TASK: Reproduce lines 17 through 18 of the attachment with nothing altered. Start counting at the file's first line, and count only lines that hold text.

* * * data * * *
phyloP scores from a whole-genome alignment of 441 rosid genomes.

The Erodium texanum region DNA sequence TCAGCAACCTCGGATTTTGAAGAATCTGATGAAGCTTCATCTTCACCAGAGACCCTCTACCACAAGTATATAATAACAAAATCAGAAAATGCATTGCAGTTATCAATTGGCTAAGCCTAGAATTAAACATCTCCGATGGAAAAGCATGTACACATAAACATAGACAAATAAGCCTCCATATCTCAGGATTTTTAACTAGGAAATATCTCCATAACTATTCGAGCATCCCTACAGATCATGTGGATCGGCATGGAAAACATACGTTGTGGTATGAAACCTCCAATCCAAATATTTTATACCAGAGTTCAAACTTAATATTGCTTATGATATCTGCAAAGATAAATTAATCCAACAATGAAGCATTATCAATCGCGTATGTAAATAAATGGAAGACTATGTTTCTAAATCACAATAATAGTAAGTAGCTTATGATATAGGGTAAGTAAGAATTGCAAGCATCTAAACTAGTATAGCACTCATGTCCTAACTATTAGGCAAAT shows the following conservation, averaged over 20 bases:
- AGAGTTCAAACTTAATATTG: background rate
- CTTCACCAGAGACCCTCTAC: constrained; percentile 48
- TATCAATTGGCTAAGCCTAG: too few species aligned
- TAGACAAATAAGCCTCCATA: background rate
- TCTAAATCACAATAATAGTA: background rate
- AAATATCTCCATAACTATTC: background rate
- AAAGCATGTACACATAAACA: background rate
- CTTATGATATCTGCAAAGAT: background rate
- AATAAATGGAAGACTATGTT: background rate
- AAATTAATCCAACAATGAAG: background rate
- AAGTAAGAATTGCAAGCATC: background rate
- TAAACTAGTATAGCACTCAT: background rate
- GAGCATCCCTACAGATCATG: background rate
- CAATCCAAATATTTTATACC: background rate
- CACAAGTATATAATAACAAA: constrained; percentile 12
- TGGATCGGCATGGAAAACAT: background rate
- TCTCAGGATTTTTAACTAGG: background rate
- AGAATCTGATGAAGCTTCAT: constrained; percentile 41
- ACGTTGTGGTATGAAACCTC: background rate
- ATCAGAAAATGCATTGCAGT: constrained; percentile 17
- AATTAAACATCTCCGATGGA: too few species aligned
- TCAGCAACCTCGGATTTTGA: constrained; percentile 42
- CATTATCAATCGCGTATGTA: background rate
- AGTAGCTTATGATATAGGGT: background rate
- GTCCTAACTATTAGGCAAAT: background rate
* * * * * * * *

- CACAAGTATATAATAACAAA: constrained; percentile 12
- TGGATCGGCATGGAAAACAT: background rate